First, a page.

Clean Ocean Action

Clean Ocean Advocate, March 2006


Updates & Proposals Show Need to Track-Down and Stop Sources of PCB Pollution in Marine Environment

Updated NJ Fish Consumption Advisories

     At press time, the New Jersey Department of Environmental Protection (NJDEP) is scheduled to release their 2006 Fish Consumption Advisories.  Recently, Clean Ocean Action (COA) attended a meeting with NJDEP officials who presented the new anticipated advisories.  In these advisories, NJDEP prompts the public to weigh the risks versus benefits of eating recreational fish, which is a choice between the proven health benefits of eating fish and the risk of exposure to chemicals in fish, such as PCBs (polychlorinated

bi-phenyls) and Mercury.  COA asked NJDEP to provide the technical data used to develop the advisories.  It is important to note that these advisories are specific to certain regions and types of fish caught recreationally in New Jersey, and does not pertain to fish sold in fish markets and grocery stores.   

     For a list of last year’s NJDEP fish advisories, call 609-984-6071, or visit  The 2006 advisories will also be posted on NJDEP’s website following their official release.  New York also has fish consumption advisories; for a list, call 1-800-458-1158, or visit


What are PCBs?

PCBs (polychlorinated biphenyls) are mixtures of persistent synthetic organic chemicals that are products of industrial processes. 

PCBs pose health risks to animals and humans. 


Why are PCBs in fish?

Chemicals from industrial pipes and other sources dumped into waterways settle in sediments and attach to fatty tissues in marine life.  PCBs travel up the food chain and are found in fish that humans consume.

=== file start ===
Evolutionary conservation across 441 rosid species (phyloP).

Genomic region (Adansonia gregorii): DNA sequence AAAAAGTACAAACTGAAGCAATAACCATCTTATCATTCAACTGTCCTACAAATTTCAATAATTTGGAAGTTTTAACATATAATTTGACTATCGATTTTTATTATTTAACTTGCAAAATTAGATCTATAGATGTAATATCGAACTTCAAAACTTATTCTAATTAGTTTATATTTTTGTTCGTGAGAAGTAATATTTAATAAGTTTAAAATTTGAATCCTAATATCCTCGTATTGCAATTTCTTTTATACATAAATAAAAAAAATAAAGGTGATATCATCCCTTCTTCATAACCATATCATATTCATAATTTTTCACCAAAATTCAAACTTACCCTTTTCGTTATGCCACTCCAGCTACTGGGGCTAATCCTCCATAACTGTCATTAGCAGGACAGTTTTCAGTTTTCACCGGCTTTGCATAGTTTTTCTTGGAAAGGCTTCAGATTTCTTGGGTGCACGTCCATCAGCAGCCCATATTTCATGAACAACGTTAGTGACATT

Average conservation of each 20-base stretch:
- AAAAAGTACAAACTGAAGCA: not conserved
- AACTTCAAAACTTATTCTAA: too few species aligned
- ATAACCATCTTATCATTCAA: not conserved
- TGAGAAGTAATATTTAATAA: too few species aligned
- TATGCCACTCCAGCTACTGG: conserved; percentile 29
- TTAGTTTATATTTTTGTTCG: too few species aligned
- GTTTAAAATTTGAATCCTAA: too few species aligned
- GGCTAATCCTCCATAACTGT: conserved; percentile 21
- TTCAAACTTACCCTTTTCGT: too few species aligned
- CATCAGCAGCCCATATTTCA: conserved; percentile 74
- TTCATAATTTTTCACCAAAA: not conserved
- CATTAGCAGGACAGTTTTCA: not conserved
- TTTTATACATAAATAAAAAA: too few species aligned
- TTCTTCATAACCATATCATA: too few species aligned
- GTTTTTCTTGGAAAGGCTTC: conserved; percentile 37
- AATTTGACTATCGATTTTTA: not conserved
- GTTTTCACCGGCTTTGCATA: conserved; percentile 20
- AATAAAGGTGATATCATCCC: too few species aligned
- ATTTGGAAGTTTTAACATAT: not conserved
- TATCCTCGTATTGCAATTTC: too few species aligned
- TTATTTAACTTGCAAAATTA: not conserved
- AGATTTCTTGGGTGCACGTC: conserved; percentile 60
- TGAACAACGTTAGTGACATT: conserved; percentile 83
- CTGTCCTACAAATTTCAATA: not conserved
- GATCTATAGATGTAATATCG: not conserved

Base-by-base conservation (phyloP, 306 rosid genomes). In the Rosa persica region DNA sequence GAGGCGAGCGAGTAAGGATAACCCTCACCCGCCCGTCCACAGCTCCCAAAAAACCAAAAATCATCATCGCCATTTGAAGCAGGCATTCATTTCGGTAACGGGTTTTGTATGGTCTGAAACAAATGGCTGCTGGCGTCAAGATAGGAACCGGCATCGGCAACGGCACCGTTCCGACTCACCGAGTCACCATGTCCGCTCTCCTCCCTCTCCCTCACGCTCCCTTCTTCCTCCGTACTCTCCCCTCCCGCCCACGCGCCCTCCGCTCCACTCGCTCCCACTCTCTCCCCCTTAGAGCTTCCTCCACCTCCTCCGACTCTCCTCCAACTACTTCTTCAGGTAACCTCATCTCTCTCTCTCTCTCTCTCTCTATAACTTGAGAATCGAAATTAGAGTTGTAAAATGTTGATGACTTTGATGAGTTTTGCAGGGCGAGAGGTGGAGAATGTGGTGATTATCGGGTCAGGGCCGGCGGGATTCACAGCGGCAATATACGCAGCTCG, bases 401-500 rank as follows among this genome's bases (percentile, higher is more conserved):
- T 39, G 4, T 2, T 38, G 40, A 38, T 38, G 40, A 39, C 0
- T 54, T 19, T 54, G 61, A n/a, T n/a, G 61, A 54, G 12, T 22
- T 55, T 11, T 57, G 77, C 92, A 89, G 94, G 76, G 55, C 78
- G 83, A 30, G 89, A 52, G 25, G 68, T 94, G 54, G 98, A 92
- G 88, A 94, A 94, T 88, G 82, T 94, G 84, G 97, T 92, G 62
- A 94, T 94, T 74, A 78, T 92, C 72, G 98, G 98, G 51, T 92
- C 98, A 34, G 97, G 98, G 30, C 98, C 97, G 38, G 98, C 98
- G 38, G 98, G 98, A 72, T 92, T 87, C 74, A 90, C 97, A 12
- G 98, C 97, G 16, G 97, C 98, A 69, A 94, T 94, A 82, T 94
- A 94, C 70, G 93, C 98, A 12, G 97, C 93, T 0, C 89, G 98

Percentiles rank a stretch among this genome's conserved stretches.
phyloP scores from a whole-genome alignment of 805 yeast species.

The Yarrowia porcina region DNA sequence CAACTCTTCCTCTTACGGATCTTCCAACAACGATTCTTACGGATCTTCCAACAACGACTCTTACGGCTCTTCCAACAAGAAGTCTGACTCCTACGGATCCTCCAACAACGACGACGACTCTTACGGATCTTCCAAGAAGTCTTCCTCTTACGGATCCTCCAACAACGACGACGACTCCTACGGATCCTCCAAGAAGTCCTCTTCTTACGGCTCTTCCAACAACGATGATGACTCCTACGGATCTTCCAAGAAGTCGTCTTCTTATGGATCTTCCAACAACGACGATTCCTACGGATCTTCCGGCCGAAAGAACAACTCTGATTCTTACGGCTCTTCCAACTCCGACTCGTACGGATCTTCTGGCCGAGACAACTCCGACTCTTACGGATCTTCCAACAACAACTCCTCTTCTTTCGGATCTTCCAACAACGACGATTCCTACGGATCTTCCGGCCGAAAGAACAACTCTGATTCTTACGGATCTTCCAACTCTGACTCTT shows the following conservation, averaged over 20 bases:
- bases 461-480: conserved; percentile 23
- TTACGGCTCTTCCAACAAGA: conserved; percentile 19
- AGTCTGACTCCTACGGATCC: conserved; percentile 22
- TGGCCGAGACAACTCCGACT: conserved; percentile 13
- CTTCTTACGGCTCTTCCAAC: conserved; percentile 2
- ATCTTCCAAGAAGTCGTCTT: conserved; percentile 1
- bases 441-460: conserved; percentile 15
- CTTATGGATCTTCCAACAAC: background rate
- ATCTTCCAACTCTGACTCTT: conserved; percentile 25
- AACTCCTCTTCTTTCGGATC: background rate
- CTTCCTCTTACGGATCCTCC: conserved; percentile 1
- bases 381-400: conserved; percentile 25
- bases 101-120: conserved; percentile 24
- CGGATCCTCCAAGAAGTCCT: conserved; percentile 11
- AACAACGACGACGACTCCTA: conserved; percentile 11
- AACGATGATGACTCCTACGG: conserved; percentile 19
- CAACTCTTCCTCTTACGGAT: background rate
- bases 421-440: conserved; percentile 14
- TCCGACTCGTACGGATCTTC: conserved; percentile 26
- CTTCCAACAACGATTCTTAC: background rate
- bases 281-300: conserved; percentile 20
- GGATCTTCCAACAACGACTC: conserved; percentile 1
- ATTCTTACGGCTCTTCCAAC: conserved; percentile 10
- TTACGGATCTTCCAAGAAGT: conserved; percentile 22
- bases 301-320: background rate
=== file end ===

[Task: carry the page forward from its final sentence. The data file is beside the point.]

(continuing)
Proposed Rules for Monitoring PCBs

     The NJDEP proposed new rules for the discharge of PCBs to NJ’s surface waters from industrial and sewage treatment facilities. 

The new rule would require “major facilities” to monitor their effluent for PCBs using a more sensitive analytical method.  Based on monitoring results, NJDEP will determine whether the facility will be required to develop and implement a PCB Pollutant Minimization Plan (PMP).  According to NJDEP, the new rule will focus on prevention instead of end-of-pipe monitoring.  COA is pleased with the increased monitoring, but has serious concerns about the ability of the new rules to actually reduce PCBs entering NJ’s waterways. 

In order to adequately eliminate and reduce PCBs, the PMP must be in addition to, not instead of, PCB limits on all effluent discharges.  The new rule also lacks enforceable policies, public participation, and clear criteria on when and how the PMP would be implemented. COA submitted formal comments on the proposed rule that are available on our website.


GE Spent Millions to Avoid Cleanup of Hudson River PCBs

     General Electric (GE) spent more than $65 million on lobbying, public relations, and legal advice while negotiating whether to dredge PCBs from the upper Hudson River.  Last year, 27 percent of GE’s stockholders supported a resolution to force the company to detail its costs to oppose the estimated $500-700 million cleanup of the Hudson.  GE reportedly spent $313.6 million on issues related to the cleanup from 1990-2005.  GE legally dumped PCBs into the Hudson between the 1940s and 1970s, until the federal government banned their use due to adverse health impacts on fish and human health.  Fifty percent of the PCBs in Lower New York Harbor are from GE’s upriver plants.  The company is due to start the first phase of the dredging project in spring 2007.  Adapted from The Journal News, January 11, 2006


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